Cremation, processing and disposition of the remains of the deceased shall be performed in accordance with all governing laws, polices, procedures and requirements
Love is how you stay alive, even after you are gone.
The following describes many of the policies and requirements of Colonial Funeral Home and is incorporated in our Cremation Authorization Form. We suggest you take the time to read this document carefully before executing the Cremation Authorization Form.
REQUIREMENTS FOR CREMATION
Cremation will take place only after the following conditions have been met:
Any scheduled ceremonies or viewings have been completed
24 hours has transpired since the death occurred in Illinois. 48 hours if death occurred in Wisconsin
Civil and medical authorities have issued all required permits
All necessary authorizations have been obtained and no objections have been raised
CASKETS / CONTAINERS
The crematory does not cremate metal caskets. All wood caskets and alternative containers must meet the following standards:
Be composed of materials suitable for cremation
Be able to be closed to provide a complete covering for the human remains
Be resistant to leakage or spillage
Be sufficient for handling with ease
Be able to provide protection for the health and safety of crematory personnel
Any remains delivered in a metal or non-combustible casket shall be carefully removed and placed into a combustible alternative container specifically used for cremation. The metal casket will then be destroyed by crushing, rendering it unusable and unrecoverable.
Many caskets that are comprised primarily of combustible material also contain some exterior parts, e.g., decorative handles or rails that are not combustible and that may cause damage to the crematory equipment. The crematory, at its sole discretion, reserves the right to remove these non-combustible materials prior to cremation and discard them with similar materials from other cremations and other refuse in a non-recoverable manner.
PACEMAKERS, PROSTHESIS AND RADIOACTIVE DEVICES
Pacemakers and prosthesis, as well as any other mechanical or radioactive devices or implants in the decedent, may create a hazardous condition when placed in the cremation chamber. It is imperative that pacemakers and radioactive devices must be removed prior to cremation. If the funeral home is not notified about such devices and implants and have not been instructed to remove them, the person(s) authorizing the cremation will be responsible for any damages caused to the crematory or the crematory personnel by such devices or implants.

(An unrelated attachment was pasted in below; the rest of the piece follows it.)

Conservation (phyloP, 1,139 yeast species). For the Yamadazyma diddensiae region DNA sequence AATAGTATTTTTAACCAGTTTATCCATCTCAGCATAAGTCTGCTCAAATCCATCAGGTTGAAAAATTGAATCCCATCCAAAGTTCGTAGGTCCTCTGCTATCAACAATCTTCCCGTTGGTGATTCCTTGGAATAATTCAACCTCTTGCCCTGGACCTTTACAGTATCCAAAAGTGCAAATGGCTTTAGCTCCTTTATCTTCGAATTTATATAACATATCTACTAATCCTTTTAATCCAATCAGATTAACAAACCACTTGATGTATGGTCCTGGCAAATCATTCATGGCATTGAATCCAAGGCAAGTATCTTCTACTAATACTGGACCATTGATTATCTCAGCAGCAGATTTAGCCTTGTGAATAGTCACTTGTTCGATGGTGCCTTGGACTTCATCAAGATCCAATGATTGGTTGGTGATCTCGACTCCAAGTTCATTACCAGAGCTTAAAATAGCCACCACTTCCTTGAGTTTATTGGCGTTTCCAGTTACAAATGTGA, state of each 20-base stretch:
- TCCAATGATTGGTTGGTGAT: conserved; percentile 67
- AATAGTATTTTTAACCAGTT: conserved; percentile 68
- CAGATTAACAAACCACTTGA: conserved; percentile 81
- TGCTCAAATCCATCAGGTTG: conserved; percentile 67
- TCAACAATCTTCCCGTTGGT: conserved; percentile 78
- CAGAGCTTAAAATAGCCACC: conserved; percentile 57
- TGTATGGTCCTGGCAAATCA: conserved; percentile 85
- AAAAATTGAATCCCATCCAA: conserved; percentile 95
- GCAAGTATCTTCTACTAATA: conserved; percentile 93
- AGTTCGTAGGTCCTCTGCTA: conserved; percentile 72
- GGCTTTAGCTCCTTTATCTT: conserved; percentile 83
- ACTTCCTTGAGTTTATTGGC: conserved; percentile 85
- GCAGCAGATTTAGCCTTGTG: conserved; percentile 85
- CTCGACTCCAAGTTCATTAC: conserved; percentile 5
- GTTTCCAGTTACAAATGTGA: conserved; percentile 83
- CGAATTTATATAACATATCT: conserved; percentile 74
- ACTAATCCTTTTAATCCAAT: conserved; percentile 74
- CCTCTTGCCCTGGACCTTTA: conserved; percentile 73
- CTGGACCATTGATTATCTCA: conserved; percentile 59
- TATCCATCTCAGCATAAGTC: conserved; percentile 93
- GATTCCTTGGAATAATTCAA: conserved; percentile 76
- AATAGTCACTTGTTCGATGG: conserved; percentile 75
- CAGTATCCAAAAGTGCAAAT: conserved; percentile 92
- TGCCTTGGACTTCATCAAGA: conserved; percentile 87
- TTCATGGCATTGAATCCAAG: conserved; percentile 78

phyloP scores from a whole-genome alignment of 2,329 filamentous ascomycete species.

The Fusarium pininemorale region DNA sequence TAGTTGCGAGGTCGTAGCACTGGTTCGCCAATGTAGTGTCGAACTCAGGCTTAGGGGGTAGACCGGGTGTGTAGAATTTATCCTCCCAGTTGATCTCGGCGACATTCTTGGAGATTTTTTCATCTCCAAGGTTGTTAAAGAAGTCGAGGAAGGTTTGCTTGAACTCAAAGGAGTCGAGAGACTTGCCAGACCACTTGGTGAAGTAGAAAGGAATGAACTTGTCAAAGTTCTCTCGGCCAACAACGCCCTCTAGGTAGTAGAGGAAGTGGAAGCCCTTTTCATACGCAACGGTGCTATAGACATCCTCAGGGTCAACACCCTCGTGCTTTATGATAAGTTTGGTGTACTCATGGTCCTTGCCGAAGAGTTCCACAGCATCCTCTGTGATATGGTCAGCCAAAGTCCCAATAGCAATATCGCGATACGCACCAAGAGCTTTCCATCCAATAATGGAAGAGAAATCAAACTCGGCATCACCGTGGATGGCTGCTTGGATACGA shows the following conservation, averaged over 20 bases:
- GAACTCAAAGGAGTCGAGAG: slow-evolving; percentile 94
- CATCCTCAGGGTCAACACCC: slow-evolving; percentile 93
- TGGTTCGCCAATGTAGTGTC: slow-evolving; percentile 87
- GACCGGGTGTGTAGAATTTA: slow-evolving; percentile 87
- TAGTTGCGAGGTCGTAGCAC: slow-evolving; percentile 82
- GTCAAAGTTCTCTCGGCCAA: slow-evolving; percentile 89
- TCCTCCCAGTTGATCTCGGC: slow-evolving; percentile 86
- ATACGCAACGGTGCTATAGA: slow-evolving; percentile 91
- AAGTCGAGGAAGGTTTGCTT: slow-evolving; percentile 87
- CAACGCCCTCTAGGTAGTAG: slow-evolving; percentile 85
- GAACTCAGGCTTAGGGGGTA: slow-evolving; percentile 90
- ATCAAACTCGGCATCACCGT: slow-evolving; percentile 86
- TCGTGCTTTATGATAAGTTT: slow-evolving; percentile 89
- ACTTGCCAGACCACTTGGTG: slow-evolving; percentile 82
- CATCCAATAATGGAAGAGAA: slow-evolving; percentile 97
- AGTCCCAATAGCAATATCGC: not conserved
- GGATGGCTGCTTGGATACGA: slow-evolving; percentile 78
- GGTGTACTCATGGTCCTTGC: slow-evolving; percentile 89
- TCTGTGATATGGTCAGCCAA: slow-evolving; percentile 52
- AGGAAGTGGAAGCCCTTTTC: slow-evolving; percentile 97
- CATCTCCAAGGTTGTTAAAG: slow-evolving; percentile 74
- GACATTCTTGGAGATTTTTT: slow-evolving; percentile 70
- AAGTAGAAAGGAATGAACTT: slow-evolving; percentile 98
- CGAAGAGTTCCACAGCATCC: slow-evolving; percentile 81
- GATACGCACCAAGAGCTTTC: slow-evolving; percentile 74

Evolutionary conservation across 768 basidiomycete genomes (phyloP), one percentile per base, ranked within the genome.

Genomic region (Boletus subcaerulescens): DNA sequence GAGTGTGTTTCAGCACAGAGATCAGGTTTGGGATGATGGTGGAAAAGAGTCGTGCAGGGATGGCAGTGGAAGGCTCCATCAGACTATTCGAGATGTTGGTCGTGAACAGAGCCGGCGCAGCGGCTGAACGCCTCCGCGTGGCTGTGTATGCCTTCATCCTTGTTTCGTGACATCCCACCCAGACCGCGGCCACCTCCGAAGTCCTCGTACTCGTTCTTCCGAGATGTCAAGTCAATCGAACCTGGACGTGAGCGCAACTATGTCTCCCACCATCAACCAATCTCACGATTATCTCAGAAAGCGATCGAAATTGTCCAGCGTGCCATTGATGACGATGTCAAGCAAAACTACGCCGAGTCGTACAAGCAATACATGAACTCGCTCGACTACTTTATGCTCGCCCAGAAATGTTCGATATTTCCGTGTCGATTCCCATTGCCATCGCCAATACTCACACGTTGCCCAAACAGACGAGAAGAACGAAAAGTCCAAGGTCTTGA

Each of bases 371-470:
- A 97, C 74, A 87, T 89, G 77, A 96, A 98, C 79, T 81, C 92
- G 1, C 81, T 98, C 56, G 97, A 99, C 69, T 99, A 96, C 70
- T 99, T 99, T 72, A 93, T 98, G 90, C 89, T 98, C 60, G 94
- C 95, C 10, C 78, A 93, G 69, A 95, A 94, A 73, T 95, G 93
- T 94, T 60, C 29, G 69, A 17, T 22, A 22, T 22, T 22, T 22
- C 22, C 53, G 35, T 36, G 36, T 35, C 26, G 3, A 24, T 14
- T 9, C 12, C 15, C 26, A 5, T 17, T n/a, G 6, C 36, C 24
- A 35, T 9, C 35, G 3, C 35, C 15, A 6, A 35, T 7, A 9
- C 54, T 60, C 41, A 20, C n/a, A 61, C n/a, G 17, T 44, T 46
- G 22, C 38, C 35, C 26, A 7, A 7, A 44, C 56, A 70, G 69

THE CREMATION PROCESS
All cremations are performed individually. Exceptions are only made in the case of close relatives and then only with the prior written instructions of the Authorizing Agent(s).
Cremation is performed by placing the deceased in a casket or other container and then placing that casket or container into a cremation chamber or retort, where they are subjected to intense heat and flame. During the cremation process, it may be necessary to open the cremation chamber and reposition the deceased in order to facilitate a complete and thorough cremation. Through the use of suitable fuel, incineration of the container and contents is accomplished and all substances are consumed or driven off, except bone fragments (calcium compounds) and metal (including dental gold and silver and nonhuman material) as the temperature is not sufficient to consume them.
Following a cooling period, the cremated remains, which normally weigh several pounds in the case of an average size adult, are then swept or raked from the cremation chamber. Colonial Funeral Home makes a reasonable effort to remove all the cremated remains from the crematory chamber. It is impossible to remove all of them, as some dust and other residue from the process is always left behind. Every effort will be made to avoid commingling.
URNS / CONTAINERS
After the cremated remains have processed, they will be placed in the designated urn or container. Colonial Funeral Home will make a reasonable effort to put all of the cremated remains in the urn or container, with the exception of dust or other residue that may remain on the processing equipment. In the event the urn or container provided is insufficient to accommodate all of the cremated remains, the excess will be placed into a separate receptacle. The separate receptacle will be kept with the primary receptacle and handled according to the disposition instructions on the Cremation Authorization.
Cremation is NOT final disposition, nor is placing the cremated remains in storage at a funeral home a final disposition. The cremation process simply reduces the decedent’s body to cremated remains. These cremated remains usually weigh several pounds and usually measure in excess of 150 cubic inches. Some provision must be made for the final disposition of these cremated remains. Therefore, it is strongly suggested that arrangements for final disposition be made at the time the cremation arrangements are made.
If the option selected for the final disposition includes scattering, then the cremated remains will not be recoverable. If scattering is performed in a common scattering area, then the cremated remains may be commingled with particles of cremated remains that have been previously scattered.
LIMITATION OF LIABILITY
The obligations of Colonial Funeral Home, Inc. shall be limited to the cremation of the decedent and to the disposition of the decedent’s cremated remains as authorized on the Cremation Authorization Form. No Warranties Expressed or Implied and damages shall be limited to the amount of the cremation fee paid.
Contact us at any time to discuss our services or to arrange a time to meet with one of our funeral service professionals.